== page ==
To a greater extent than Sleeping Dogs Lie, Bobcat Goldthwait’s World’s Greatest Dad clumsily straddles the line between comedy and drama, its story neither outrageous enough to be funny nor substantial enough to be moving. The wannabe-shocking nexus of Goldthwait’s latest directorial effort involves high school prick Kyle (Daryl Sabara) talking endlessly about extreme porn and “fags,” cursing off his doormat of a father, poetry teacher Lance (Robin Williams), and, after a distended setup that cements Kyle’s repugnance, accidentally killing himself during some autoerotic asphyxiation. Lance chooses to stage Kyle’s demise as a suicide and writes a farewell note in which his douchebag son comes off as a misunderstood lost soul. Once the letter becomes public, Lance’s act of rehabilitation on his son’s behalf affords a kill-two-birds-with-one-stone opportunity, as Kyle’s reputation—and Lance’s, as a father—is restored by a student body eager to posthumously relate to the loathsome departed, and Lance’s subsequent penning of Kyle’s journal helps him achieve his aspirations to be a novelist.
Goldthwait’s aesthetic remains crude, here heavily reliant on music montages set to on-the-nose lyrics. More frustrating still, however, is that despite his conceit’s potential for investigating loneliness, self-deception, and the malleable and easily exploitable nature of memory, Goldthwait’s zigzagging script keeps things surface-trivial while failing to meld its discordant tendencies. Sentimentality neuters its faux-ribald humor (after the insanity of Brüno, uttering the word “feltching” hardly qualifies as scandalous), which in turn trivializes its somberness.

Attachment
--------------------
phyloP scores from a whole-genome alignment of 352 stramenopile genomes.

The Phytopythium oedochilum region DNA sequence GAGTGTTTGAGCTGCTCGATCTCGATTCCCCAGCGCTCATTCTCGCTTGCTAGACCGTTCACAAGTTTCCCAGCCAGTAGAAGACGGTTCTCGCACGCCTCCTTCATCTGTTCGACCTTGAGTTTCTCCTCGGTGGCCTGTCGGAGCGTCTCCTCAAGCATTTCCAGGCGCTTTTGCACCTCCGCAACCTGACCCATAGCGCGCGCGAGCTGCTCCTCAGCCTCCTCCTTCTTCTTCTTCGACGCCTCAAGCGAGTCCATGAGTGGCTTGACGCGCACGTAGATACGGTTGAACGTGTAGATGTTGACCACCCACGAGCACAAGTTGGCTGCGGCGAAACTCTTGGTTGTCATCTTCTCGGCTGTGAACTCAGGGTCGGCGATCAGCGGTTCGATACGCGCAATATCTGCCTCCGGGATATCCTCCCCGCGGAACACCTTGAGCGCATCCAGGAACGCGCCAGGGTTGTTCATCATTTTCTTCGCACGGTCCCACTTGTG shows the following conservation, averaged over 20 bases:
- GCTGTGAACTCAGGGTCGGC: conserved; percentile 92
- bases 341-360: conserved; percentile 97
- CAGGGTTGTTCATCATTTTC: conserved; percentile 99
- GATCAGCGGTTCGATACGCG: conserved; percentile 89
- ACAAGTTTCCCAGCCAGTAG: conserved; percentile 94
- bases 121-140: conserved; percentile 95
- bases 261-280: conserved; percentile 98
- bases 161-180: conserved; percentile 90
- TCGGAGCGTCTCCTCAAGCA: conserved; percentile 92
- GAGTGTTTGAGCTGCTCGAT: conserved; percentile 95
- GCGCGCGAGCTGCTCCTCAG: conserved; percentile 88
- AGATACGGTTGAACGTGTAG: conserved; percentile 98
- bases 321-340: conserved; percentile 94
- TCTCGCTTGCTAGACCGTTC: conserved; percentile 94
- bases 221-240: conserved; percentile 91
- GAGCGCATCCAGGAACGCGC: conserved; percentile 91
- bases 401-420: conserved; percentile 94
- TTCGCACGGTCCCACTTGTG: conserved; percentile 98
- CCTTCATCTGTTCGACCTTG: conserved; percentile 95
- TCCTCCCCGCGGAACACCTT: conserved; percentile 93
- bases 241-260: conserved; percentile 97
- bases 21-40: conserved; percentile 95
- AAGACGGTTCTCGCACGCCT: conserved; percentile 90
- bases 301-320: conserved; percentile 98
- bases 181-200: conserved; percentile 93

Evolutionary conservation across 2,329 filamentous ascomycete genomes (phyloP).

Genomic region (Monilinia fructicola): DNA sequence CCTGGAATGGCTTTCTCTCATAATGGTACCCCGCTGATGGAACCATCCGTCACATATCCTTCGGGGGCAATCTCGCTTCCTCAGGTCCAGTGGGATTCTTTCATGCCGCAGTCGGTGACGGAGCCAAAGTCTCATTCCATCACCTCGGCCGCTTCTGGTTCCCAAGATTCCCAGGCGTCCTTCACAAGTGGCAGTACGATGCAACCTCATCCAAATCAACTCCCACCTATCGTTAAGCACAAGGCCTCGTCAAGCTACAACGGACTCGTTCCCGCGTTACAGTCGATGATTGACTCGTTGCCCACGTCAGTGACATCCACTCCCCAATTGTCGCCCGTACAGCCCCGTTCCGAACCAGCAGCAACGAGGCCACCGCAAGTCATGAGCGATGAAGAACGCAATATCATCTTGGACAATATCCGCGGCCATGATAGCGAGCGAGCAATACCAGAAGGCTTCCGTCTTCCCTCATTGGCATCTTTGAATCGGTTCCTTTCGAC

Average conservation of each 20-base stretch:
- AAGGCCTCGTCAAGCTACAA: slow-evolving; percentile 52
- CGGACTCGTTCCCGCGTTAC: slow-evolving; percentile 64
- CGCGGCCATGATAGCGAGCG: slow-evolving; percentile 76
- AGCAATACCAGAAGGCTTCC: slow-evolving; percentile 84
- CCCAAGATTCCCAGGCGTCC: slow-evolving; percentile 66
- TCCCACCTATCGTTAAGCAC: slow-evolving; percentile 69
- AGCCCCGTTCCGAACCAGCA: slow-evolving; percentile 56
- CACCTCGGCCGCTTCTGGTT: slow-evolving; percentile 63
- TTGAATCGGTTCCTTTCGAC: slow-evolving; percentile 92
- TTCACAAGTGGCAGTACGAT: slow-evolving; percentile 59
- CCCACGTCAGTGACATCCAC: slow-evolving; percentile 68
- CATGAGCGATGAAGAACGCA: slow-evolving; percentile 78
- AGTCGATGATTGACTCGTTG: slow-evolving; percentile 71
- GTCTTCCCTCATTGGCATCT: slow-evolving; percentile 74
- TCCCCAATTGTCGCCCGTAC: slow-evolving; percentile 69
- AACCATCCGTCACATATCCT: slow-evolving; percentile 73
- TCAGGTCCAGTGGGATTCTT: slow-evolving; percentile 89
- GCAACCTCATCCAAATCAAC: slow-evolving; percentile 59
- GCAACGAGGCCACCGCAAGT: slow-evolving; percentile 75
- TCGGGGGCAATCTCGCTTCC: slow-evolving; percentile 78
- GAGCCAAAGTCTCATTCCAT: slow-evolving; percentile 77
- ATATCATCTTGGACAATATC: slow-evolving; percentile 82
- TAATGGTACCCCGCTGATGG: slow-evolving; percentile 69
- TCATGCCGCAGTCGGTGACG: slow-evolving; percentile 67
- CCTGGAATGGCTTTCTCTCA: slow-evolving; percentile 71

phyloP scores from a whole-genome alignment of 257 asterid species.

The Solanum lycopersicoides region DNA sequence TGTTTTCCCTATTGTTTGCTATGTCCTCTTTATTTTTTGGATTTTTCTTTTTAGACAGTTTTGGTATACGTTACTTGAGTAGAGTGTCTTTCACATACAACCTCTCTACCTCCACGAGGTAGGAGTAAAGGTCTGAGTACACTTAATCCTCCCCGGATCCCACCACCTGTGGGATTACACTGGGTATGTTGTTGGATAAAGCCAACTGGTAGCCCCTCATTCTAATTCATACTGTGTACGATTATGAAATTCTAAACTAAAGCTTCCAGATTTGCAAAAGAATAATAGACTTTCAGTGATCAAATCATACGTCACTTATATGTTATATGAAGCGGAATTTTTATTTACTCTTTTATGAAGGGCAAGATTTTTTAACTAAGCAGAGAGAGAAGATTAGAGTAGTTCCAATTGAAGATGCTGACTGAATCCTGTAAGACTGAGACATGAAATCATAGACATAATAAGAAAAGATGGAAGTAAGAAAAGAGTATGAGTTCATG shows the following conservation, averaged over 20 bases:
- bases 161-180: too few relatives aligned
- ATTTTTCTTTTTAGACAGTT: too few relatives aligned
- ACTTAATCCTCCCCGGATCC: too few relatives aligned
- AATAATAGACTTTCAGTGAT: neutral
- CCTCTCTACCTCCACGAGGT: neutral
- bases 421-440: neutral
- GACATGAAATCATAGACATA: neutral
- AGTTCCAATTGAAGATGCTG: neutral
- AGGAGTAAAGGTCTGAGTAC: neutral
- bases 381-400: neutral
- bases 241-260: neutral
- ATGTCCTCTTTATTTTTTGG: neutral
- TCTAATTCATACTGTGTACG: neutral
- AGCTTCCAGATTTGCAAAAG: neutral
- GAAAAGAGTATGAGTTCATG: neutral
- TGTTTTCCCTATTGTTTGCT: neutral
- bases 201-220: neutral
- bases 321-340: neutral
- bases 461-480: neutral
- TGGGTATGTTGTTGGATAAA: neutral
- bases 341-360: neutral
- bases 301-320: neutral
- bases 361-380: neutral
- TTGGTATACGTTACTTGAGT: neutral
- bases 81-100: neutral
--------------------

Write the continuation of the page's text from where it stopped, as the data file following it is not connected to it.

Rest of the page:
In World’s Greatest Dad, everyone is a phony, from the students who choose to lionize the kid they hated, to Lance’s tease colleague (Alexie Gilmore) who fully commits to a romantic relationship only once his star has risen, a situation that doesn’t address Lance’s central moral dilemma—should he behave ethically or behave in a selfish manner that will make him seem ethical?—yet does provide many situations for dreary “black” comedy. Williams underplays his role nicely, albeit at times to the point of obscuring his character’s moment-to-moment motivations, but he’s ultimately not the problem, just the most notable victim of a sub-Judd Apatow sick-and-sweet film overly desperate to both traumatize and touch.